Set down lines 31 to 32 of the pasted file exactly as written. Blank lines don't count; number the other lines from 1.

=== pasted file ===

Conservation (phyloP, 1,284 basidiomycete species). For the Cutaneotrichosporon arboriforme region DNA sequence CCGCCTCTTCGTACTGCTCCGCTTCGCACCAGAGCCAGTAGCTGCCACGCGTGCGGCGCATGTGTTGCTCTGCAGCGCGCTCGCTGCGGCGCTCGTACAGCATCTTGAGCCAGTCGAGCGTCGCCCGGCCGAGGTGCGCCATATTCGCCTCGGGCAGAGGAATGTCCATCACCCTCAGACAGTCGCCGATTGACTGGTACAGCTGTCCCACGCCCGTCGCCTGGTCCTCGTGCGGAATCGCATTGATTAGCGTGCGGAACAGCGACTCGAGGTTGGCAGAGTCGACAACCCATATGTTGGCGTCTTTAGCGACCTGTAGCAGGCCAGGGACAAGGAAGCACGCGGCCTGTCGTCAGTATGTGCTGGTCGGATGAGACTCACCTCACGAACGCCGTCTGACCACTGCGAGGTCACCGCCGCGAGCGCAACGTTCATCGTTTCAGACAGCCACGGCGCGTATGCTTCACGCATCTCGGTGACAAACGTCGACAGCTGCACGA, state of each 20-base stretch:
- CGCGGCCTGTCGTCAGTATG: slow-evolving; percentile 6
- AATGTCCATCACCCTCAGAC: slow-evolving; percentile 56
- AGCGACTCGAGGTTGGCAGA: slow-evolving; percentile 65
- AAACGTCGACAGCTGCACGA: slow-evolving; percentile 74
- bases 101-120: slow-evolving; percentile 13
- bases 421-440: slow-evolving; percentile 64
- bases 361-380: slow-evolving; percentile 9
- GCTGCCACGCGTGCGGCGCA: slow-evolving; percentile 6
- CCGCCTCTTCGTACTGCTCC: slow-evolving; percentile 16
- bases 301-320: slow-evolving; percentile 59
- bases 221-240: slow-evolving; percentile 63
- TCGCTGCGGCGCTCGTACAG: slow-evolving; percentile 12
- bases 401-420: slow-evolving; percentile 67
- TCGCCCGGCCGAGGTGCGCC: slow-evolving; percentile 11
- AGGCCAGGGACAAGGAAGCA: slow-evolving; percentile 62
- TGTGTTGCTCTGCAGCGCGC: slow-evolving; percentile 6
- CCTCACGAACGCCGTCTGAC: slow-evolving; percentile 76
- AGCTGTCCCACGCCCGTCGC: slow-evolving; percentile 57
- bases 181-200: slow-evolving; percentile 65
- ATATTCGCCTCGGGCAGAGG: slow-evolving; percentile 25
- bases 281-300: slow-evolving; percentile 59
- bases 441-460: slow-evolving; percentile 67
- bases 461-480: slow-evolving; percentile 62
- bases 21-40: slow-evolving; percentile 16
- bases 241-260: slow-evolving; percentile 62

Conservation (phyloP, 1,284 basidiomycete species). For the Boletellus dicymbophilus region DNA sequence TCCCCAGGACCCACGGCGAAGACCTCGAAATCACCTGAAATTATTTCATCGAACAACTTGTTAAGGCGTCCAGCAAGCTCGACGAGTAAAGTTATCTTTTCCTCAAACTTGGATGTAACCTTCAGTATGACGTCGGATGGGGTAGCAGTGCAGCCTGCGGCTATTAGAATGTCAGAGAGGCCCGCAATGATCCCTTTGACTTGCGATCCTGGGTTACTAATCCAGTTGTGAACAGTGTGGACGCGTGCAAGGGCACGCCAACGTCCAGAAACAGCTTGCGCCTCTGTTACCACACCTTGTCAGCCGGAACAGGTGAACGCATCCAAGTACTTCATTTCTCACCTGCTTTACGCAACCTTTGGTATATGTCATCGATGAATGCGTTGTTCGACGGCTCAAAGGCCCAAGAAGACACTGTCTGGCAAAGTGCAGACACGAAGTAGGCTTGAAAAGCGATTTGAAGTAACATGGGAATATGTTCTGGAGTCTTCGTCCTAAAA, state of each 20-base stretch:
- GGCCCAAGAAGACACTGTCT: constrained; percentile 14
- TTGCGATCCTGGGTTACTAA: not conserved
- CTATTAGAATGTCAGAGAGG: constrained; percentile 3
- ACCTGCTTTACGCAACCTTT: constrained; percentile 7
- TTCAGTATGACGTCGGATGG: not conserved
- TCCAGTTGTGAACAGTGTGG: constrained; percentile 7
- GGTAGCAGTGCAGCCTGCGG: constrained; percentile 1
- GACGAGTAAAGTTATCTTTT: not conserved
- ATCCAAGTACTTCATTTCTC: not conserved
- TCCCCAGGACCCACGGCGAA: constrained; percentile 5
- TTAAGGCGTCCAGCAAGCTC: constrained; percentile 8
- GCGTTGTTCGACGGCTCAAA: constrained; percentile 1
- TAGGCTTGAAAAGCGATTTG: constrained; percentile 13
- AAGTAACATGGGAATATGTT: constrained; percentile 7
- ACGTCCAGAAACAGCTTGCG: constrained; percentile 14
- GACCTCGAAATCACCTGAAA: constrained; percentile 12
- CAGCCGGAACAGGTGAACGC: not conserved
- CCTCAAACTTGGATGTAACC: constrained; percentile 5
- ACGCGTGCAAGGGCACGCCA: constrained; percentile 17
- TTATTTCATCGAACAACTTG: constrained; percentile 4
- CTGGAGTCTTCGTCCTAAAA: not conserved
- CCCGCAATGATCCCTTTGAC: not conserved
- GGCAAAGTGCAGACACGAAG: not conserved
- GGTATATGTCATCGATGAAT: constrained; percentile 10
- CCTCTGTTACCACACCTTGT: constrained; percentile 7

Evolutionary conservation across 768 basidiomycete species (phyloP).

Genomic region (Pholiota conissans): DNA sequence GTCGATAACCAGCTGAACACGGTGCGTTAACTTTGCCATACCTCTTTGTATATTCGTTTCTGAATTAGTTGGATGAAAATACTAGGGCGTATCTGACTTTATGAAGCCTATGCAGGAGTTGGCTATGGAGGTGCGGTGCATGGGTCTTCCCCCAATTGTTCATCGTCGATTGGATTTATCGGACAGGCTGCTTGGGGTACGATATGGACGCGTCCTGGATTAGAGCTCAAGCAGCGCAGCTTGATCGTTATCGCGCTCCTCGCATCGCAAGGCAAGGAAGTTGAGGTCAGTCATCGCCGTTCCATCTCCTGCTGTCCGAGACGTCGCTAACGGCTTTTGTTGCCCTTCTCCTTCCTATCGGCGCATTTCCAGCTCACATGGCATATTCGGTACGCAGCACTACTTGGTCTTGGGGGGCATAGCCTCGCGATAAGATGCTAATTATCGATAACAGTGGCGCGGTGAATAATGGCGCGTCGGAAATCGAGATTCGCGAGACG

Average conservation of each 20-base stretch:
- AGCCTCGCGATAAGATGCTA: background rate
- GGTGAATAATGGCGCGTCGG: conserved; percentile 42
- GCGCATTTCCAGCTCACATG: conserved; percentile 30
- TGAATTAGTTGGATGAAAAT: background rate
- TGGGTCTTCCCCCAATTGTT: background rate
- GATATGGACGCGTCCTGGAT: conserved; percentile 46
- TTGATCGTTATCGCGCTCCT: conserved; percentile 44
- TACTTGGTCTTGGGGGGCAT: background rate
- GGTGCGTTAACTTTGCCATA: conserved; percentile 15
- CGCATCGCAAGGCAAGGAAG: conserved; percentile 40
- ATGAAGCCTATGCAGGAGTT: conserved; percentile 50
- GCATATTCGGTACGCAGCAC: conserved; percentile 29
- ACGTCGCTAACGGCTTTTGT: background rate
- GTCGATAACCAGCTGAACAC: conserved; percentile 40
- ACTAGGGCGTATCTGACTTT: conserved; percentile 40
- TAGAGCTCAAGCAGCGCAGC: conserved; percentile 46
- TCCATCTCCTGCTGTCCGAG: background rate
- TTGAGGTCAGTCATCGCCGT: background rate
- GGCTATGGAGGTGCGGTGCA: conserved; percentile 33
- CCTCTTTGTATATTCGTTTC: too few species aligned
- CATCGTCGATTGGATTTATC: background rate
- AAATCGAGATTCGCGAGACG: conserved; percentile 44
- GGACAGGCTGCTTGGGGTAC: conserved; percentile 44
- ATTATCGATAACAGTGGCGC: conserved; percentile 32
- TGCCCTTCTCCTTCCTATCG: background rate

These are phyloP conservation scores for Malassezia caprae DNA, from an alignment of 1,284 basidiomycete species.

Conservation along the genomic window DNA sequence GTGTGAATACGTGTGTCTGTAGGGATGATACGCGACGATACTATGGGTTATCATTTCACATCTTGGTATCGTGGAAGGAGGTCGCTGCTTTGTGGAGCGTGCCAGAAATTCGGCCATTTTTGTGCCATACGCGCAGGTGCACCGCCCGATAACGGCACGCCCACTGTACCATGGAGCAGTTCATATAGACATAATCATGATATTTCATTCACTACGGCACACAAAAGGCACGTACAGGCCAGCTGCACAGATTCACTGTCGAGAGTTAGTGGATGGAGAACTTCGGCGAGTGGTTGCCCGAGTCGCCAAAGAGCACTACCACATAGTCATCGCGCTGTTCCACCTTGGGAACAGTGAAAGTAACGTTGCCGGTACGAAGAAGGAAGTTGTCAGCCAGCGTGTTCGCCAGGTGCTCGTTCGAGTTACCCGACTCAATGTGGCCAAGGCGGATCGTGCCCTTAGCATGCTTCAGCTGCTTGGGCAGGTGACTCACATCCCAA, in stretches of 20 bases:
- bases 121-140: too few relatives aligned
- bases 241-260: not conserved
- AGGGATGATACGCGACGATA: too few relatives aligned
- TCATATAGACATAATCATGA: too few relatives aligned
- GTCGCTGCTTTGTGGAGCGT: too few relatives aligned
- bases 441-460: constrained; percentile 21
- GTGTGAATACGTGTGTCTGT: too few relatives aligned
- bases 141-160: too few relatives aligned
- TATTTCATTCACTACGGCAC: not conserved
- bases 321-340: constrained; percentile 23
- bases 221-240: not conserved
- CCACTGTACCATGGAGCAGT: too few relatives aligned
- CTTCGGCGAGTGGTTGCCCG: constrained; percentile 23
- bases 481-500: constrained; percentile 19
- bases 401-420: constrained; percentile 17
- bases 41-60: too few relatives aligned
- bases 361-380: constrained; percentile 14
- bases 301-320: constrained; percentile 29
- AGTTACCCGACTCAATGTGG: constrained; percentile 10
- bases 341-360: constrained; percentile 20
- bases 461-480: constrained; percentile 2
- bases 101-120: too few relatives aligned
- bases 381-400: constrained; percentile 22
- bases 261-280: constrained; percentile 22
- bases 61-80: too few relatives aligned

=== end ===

- ACCTGCTTTACGCAACCTTT: constrained; percentile 7
- TTCAGTATGACGTCGGATGG: not conserved